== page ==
Appellate Justice Bureaucracy And Scholarship, William M. Richman, William L. Reynolds Jun 1988

Appellate Justice Bureaucracy And Scholarship, William M. Richman, William L. Reynolds

University of Michigan Journal of Law Reform

Many of the other Articles in this Symposium demonstrate that a single great piece of legal scholarship can have an enormous impact on the development of legal doctrine. This Article differs in two respects. First, it focuses not on a single seminal work, but rather on a developing literature authored by a large group of scholars. Second, it attempts to assess the impact of that literature not on the growth of legal theory, but on the development of a single legal institution-the United States Courts of Appeals.


The Effectiveness Of Measures To Increase Appellate Court Efficiency And Decision Output, Thomas B. Marvell, Carlisle E. Moody Apr 1988

The Effectiveness Of Measures To Increase Appellate Court Efficiency And Decision Output, Thomas B. Marvell, Carlisle E. Moody

University of Michigan Journal of Law Reform

This Article will examine the effectiveness of measures commonly employed to increase appellate court productivity. Part I of the Article sets forth some common design problems and explains how the research technique employed in the present study avoids these problems by using a multiple time-series research design. Part II applies this design to state court data. Part II also describes the dependent variable, the number of appeals decided per judge, used in the regression analysis. Part III discusses the results of that analysis-the impact of each change listed above on judicial productivity. The Article, although not advocating the adoption of …


The Civil Jury--An Endangered Species, John Feikens Apr 1987

The Civil Jury--An Endangered Species, John Feikens

University of Michigan Journal of Law Reform

George Bernard Shaw, the Irish dramatist and arch gadfly, once said, "The reasonable man adapts himself to the world: the unreasonable one persists in trying to adapt the world to himself. Therefore all progress depends on the unreasonable man. "

With this tantalizing opener, let me say that I will attempt to point out to you my deep concern about the gradual elimination of jury trials in civil cases in our country.


Population Changes And Constitutional Amendments: Federalism Versus Democracy, Peter Suber Jan 1987

Population Changes And Constitutional Amendments: Federalism Versus Democracy, Peter Suber

University of Michigan Journal of Law Reform

To amend the federal Constitution, we need the assent of two-thirds of each house of Congress and three-fourths of the states. This Article focuses on the three-fourths requirement for the states. This threshold is particularly high, and it suggests that constitutional amendment is very difficult. In fact, amendment is difficult in different degrees for different constituencies, depending not on their numbers but on where they live.


Taking A Byte Out Of Abusive Agency Discretion: A Proposal For Disclosure In The Use Of Computer Models, John P. Barker Apr 1986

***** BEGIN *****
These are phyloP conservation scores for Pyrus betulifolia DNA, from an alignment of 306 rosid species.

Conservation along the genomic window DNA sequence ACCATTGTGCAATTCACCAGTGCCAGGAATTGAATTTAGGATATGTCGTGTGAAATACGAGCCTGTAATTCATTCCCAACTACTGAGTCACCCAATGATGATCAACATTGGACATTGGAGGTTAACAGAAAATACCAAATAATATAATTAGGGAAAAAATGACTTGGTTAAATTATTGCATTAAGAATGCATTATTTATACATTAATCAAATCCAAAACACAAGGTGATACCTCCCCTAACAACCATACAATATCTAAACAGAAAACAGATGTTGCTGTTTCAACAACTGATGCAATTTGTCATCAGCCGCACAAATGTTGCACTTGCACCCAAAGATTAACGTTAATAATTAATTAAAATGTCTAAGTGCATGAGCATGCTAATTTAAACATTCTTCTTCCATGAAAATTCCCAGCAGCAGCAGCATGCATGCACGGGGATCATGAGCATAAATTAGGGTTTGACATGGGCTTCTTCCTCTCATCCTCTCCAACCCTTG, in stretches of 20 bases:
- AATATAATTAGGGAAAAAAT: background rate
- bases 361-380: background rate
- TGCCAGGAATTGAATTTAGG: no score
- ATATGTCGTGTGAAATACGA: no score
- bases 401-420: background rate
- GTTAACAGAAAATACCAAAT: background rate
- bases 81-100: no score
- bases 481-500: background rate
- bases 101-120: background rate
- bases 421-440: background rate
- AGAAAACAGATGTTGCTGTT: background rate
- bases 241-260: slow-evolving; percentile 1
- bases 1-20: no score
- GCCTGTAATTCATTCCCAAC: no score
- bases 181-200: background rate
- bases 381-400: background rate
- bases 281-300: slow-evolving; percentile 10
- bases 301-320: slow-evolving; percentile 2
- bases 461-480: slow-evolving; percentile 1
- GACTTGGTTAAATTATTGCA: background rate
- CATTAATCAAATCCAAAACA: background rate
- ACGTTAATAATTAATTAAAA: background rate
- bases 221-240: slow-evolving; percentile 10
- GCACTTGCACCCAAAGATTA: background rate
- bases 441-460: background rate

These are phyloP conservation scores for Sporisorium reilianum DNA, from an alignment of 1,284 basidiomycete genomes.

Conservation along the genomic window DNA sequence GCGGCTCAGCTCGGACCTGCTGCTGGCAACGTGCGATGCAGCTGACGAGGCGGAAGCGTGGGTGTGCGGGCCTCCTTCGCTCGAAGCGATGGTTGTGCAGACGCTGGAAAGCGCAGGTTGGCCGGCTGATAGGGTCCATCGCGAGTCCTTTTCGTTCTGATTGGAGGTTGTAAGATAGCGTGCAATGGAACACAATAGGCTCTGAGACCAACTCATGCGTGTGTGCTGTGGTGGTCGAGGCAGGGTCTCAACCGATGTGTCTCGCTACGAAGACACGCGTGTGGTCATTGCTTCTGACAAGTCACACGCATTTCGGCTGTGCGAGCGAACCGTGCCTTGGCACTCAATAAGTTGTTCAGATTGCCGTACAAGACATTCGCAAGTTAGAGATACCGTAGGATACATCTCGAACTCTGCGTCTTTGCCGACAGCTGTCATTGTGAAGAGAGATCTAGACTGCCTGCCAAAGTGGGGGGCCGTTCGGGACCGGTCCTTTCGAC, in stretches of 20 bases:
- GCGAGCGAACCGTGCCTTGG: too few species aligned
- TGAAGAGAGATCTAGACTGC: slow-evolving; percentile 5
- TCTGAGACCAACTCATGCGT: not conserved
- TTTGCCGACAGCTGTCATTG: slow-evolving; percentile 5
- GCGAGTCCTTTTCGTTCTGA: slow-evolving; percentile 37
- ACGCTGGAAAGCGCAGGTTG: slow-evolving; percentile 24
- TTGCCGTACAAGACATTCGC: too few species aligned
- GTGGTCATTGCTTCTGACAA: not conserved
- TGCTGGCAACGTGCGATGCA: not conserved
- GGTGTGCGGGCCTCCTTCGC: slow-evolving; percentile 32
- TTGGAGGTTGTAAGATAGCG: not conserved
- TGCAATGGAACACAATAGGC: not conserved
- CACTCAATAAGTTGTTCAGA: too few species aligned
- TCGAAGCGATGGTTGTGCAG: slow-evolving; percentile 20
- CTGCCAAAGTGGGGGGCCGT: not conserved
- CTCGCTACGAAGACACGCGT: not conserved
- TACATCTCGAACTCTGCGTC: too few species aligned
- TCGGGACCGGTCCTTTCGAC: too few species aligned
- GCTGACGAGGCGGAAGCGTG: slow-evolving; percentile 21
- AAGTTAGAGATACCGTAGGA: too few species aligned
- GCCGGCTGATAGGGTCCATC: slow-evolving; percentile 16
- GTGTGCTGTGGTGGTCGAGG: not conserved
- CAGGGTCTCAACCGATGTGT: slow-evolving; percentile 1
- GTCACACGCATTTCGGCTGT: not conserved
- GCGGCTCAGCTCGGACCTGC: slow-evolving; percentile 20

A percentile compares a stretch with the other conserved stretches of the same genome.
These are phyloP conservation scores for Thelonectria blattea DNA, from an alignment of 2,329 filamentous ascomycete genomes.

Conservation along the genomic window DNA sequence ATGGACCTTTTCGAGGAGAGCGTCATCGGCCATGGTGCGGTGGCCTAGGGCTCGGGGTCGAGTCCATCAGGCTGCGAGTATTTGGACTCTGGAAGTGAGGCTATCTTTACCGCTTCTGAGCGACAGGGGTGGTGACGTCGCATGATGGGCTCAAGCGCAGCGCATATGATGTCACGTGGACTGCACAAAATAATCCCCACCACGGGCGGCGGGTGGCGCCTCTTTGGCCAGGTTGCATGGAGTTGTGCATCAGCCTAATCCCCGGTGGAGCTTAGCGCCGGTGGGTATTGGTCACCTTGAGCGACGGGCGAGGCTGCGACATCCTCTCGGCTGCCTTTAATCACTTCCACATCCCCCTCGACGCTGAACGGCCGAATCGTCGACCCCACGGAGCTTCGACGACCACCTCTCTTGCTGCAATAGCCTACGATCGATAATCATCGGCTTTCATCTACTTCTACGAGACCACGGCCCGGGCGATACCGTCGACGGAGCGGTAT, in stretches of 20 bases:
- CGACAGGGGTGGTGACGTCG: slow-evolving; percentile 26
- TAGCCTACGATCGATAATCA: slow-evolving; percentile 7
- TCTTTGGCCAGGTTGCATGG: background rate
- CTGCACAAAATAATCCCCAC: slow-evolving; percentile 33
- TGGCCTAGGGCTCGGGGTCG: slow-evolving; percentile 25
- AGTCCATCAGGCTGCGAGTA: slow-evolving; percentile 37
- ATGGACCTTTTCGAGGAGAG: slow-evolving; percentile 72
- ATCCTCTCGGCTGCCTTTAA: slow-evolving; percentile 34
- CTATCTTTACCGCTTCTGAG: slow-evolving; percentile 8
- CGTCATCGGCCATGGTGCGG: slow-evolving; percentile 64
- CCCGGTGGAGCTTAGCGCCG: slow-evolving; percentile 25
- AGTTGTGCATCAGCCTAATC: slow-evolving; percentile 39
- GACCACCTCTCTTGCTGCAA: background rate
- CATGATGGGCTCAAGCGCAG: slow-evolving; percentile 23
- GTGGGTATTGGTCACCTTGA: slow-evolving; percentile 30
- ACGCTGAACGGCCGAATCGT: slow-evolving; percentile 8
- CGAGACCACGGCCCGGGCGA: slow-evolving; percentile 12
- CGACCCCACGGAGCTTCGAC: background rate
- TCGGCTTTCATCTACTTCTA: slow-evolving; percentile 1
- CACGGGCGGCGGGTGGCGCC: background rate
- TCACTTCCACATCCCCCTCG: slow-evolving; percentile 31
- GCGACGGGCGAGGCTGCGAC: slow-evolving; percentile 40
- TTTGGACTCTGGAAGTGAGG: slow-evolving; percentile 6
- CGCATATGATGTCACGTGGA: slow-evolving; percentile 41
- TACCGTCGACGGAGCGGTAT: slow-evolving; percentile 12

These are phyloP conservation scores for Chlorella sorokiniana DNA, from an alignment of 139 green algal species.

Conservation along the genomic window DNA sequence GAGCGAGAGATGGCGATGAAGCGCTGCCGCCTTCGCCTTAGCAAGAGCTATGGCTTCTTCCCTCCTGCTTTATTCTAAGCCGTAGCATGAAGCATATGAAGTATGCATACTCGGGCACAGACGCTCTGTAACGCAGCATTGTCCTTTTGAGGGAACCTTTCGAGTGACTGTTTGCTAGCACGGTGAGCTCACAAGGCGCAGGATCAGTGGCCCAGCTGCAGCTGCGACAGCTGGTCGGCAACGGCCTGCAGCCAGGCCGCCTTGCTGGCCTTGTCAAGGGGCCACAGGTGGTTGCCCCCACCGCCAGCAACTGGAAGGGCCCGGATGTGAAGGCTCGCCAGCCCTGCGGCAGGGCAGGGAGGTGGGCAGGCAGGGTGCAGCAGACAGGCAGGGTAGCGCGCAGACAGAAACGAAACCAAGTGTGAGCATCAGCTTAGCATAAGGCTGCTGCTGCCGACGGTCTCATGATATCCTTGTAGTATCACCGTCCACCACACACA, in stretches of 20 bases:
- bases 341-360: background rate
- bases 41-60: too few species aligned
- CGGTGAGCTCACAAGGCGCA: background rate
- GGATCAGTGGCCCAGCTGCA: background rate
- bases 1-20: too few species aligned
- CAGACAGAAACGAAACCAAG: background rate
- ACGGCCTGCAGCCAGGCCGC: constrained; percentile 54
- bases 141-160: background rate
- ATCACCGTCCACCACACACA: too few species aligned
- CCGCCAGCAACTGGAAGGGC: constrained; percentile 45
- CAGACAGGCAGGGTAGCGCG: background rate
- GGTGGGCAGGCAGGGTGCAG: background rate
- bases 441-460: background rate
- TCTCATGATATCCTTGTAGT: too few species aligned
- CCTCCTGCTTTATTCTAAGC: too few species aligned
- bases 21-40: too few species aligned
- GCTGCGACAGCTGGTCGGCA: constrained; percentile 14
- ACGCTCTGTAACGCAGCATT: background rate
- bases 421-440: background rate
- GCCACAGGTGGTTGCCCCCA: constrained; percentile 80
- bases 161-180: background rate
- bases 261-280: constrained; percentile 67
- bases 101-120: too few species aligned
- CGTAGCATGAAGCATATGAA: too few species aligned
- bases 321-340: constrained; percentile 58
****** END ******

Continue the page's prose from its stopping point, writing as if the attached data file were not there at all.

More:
Taking A Byte Out Of Abusive Agency Discretion: A Proposal For Disclosure In The Use Of Computer Models, John P. Barker

University of Michigan Journal of Law Reform

This Note examines the need for comprehensive requirements for the release of information pertaining to the use of computer-generated simulations used by federal administrative agencies or parties appearing before regulatory bodies. Part I of this Note defines computer models, identifies some of their current uses in administrative proceedings and describes the advantages of these models. Part II reviews the current requirements for documentation of computer models and the judicial review standards for agency findings. Part III examines the potential problems in the use of models and discusses the need for more adequate disclosure. Part IV describes several tests for verifying …


Making Campaign Finance Law Enforceable: Closing The Independent Expenditure Loophole, John P. Relman Jan 1982

Making Campaign Finance Law Enforceable: Closing The Independent Expenditure Loophole, John P. Relman

University of Michigan Journal of Law Reform

This Note explores the problems posed by present attempts to define "coordination." Part I discusses generally the complexities of the coordination problem under Buckley, setting forth the rationale behind the Buckley rule and examining present efforts by Congress and the FEC to enforce the Buckley standards. Part I concludes by proposing a new definition for "coordination" designed to improve enforcement of the Buckley rule. Part II presents an alternative means for remedying the coordination problem. Rather than relying on a redefinition of coordination for proper enforcement of federal election law, this section proposes prophylactic legislation designed to regulate independent …


A Proposed New Federal Intermediate Appellate Court, Charles R. Haworth, Daniel J. Meador Jan 1979

A Proposed New Federal Intermediate Appellate Court, Charles R. Haworth, Daniel J. Meador

University of Michigan Journal of Law Reform